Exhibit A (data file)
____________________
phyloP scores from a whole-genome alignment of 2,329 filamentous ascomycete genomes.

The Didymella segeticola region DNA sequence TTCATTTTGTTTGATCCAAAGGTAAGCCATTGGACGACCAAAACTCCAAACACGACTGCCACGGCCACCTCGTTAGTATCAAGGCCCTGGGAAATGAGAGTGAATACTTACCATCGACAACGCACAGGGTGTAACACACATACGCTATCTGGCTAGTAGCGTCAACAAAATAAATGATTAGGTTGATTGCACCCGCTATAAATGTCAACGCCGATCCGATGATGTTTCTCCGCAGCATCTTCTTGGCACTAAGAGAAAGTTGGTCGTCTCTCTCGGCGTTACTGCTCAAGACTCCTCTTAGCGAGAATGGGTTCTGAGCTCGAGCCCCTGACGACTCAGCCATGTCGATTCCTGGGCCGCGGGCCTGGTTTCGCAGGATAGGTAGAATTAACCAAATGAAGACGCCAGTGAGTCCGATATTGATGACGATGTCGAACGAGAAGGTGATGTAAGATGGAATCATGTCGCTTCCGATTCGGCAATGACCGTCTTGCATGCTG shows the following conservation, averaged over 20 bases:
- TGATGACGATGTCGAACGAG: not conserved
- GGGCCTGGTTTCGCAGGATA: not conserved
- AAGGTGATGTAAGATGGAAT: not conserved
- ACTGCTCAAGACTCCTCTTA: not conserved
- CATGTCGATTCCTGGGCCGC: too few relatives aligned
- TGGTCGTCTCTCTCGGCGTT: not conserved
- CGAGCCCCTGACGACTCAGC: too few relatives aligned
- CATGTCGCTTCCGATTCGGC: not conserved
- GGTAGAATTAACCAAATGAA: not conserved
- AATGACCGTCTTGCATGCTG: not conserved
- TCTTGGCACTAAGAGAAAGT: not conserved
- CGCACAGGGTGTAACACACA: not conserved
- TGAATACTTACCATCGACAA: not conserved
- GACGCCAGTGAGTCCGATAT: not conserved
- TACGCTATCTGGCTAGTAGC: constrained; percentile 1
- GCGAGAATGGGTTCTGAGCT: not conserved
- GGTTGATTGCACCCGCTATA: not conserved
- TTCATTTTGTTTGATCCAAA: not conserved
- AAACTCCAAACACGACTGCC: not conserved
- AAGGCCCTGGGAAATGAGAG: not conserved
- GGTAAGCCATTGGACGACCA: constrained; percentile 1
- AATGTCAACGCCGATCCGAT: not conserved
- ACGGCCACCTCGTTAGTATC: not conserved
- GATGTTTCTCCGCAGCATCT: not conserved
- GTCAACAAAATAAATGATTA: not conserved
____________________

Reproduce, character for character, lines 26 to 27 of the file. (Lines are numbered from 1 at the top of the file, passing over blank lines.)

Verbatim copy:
- GATGTTTCTCCGCAGCATCT: not conserved
- GTCAACAAAATAAATGATTA: not conserved